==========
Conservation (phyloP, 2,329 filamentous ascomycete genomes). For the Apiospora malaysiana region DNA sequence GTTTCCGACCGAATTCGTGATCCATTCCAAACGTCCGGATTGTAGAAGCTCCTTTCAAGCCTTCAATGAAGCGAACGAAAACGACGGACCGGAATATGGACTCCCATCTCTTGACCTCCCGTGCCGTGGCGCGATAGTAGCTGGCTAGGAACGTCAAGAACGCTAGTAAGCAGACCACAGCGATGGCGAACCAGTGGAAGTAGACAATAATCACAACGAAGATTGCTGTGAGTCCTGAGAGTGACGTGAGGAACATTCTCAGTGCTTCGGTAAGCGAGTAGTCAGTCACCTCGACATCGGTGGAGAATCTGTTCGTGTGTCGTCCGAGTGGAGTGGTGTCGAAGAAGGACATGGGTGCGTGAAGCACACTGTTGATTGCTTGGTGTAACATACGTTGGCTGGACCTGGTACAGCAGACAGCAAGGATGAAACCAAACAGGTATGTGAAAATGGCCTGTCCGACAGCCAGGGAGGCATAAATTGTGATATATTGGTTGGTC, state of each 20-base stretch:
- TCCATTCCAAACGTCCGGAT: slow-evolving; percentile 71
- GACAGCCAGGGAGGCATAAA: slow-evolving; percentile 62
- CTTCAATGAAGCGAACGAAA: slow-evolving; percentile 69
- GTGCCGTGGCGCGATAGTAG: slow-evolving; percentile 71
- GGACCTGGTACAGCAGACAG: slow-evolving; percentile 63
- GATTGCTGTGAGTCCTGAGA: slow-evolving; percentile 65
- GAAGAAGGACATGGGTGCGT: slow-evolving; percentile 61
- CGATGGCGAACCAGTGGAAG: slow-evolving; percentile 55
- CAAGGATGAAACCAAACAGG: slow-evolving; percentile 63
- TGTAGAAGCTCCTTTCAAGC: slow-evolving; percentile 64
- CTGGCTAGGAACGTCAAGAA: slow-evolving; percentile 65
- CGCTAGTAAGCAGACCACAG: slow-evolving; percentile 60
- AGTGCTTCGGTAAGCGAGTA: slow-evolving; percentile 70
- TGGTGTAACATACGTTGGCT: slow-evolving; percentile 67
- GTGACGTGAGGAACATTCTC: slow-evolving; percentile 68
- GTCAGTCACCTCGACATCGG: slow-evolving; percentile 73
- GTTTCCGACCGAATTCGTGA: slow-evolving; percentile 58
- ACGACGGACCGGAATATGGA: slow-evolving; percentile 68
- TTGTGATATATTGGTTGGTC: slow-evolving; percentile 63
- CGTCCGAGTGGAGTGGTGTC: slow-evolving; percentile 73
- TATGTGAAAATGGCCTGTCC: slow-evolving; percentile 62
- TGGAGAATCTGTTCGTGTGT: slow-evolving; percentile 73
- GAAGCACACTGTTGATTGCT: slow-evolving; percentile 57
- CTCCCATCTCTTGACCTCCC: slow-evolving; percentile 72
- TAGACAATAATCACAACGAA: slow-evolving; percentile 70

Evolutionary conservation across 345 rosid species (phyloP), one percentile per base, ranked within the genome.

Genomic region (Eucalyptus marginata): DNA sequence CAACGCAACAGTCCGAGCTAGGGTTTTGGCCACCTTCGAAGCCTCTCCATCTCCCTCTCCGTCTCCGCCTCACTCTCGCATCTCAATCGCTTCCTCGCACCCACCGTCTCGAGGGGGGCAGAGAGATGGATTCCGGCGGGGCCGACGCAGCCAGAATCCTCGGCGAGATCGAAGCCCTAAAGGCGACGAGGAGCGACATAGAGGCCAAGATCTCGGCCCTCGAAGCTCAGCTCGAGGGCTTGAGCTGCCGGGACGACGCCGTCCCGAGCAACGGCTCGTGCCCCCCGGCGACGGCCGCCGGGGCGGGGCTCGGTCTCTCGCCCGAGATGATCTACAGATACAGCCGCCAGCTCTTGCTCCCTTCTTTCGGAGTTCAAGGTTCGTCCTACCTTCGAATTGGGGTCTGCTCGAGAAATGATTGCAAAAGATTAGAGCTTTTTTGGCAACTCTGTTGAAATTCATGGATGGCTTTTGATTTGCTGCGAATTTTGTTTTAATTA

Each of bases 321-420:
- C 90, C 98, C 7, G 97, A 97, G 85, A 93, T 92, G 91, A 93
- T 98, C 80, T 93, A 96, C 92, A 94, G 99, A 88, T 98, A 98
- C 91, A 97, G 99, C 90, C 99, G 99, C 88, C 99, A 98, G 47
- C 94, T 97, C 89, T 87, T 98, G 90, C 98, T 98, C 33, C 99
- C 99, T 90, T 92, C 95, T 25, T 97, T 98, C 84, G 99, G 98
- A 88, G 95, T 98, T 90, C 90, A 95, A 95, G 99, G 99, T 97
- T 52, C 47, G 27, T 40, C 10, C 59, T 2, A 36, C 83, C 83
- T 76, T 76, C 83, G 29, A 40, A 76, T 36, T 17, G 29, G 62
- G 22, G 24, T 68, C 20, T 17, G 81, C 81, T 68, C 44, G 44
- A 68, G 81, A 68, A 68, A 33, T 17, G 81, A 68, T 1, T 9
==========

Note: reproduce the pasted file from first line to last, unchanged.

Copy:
Conservation (phyloP, 2,329 filamentous ascomycete genomes). For the Apiospora malaysiana region DNA sequence GTTTCCGACCGAATTCGTGATCCATTCCAAACGTCCGGATTGTAGAAGCTCCTTTCAAGCCTTCAATGAAGCGAACGAAAACGACGGACCGGAATATGGACTCCCATCTCTTGACCTCCCGTGCCGTGGCGCGATAGTAGCTGGCTAGGAACGTCAAGAACGCTAGTAAGCAGACCACAGCGATGGCGAACCAGTGGAAGTAGACAATAATCACAACGAAGATTGCTGTGAGTCCTGAGAGTGACGTGAGGAACATTCTCAGTGCTTCGGTAAGCGAGTAGTCAGTCACCTCGACATCGGTGGAGAATCTGTTCGTGTGTCGTCCGAGTGGAGTGGTGTCGAAGAAGGACATGGGTGCGTGAAGCACACTGTTGATTGCTTGGTGTAACATACGTTGGCTGGACCTGGTACAGCAGACAGCAAGGATGAAACCAAACAGGTATGTGAAAATGGCCTGTCCGACAGCCAGGGAGGCATAAATTGTGATATATTGGTTGGTC, state of each 20-base stretch:
- TCCATTCCAAACGTCCGGAT: slow-evolving; percentile 71
- GACAGCCAGGGAGGCATAAA: slow-evolving; percentile 62
- CTTCAATGAAGCGAACGAAA: slow-evolving; percentile 69
- GTGCCGTGGCGCGATAGTAG: slow-evolving; percentile 71
- GGACCTGGTACAGCAGACAG: slow-evolving; percentile 63
- GATTGCTGTGAGTCCTGAGA: slow-evolving; percentile 65
- GAAGAAGGACATGGGTGCGT: slow-evolving; percentile 61
- CGATGGCGAACCAGTGGAAG: slow-evolving; percentile 55
- CAAGGATGAAACCAAACAGG: slow-evolving; percentile 63
- TGTAGAAGCTCCTTTCAAGC: slow-evolving; percentile 64
- CTGGCTAGGAACGTCAAGAA: slow-evolving; percentile 65
- CGCTAGTAAGCAGACCACAG: slow-evolving; percentile 60
- AGTGCTTCGGTAAGCGAGTA: slow-evolving; percentile 70
- TGGTGTAACATACGTTGGCT: slow-evolving; percentile 67
- GTGACGTGAGGAACATTCTC: slow-evolving; percentile 68
- GTCAGTCACCTCGACATCGG: slow-evolving; percentile 73
- GTTTCCGACCGAATTCGTGA: slow-evolving; percentile 58
- ACGACGGACCGGAATATGGA: slow-evolving; percentile 68
- TTGTGATATATTGGTTGGTC: slow-evolving; percentile 63
- CGTCCGAGTGGAGTGGTGTC: slow-evolving; percentile 73
- TATGTGAAAATGGCCTGTCC: slow-evolving; percentile 62
- TGGAGAATCTGTTCGTGTGT: slow-evolving; percentile 73
- GAAGCACACTGTTGATTGCT: slow-evolving; percentile 57
- CTCCCATCTCTTGACCTCCC: slow-evolving; percentile 72
- TAGACAATAATCACAACGAA: slow-evolving; percentile 70

Evolutionary conservation across 345 rosid species (phyloP), one percentile per base, ranked within the genome.

Genomic region (Eucalyptus marginata): DNA sequence CAACGCAACAGTCCGAGCTAGGGTTTTGGCCACCTTCGAAGCCTCTCCATCTCCCTCTCCGTCTCCGCCTCACTCTCGCATCTCAATCGCTTCCTCGCACCCACCGTCTCGAGGGGGGCAGAGAGATGGATTCCGGCGGGGCCGACGCAGCCAGAATCCTCGGCGAGATCGAAGCCCTAAAGGCGACGAGGAGCGACATAGAGGCCAAGATCTCGGCCCTCGAAGCTCAGCTCGAGGGCTTGAGCTGCCGGGACGACGCCGTCCCGAGCAACGGCTCGTGCCCCCCGGCGACGGCCGCCGGGGCGGGGCTCGGTCTCTCGCCCGAGATGATCTACAGATACAGCCGCCAGCTCTTGCTCCCTTCTTTCGGAGTTCAAGGTTCGTCCTACCTTCGAATTGGGGTCTGCTCGAGAAATGATTGCAAAAGATTAGAGCTTTTTTGGCAACTCTGTTGAAATTCATGGATGGCTTTTGATTTGCTGCGAATTTTGTTTTAATTA

Each of bases 321-420:
- C 90, C 98, C 7, G 97, A 97, G 85, A 93, T 92, G 91, A 93
- T 98, C 80, T 93, A 96, C 92, A 94, G 99, A 88, T 98, A 98
- C 91, A 97, G 99, C 90, C 99, G 99, C 88, C 99, A 98, G 47
- C 94, T 97, C 89, T 87, T 98, G 90, C 98, T 98, C 33, C 99
- C 99, T 90, T 92, C 95, T 25, T 97, T 98, C 84, G 99, G 98
- A 88, G 95, T 98, T 90, C 90, A 95, A 95, G 99, G 99, T 97
- T 52, C 47, G 27, T 40, C 10, C 59, T 2, A 36, C 83, C 83
- T 76, T 76, C 83, G 29, A 40, A 76, T 36, T 17, G 29, G 62
- G 22, G 24, T 68, C 20, T 17, G 81, C 81, T 68, C 44, G 44
- A 68, G 81, A 68, A 68, A 33, T 17, G 81, A 68, T 1, T 9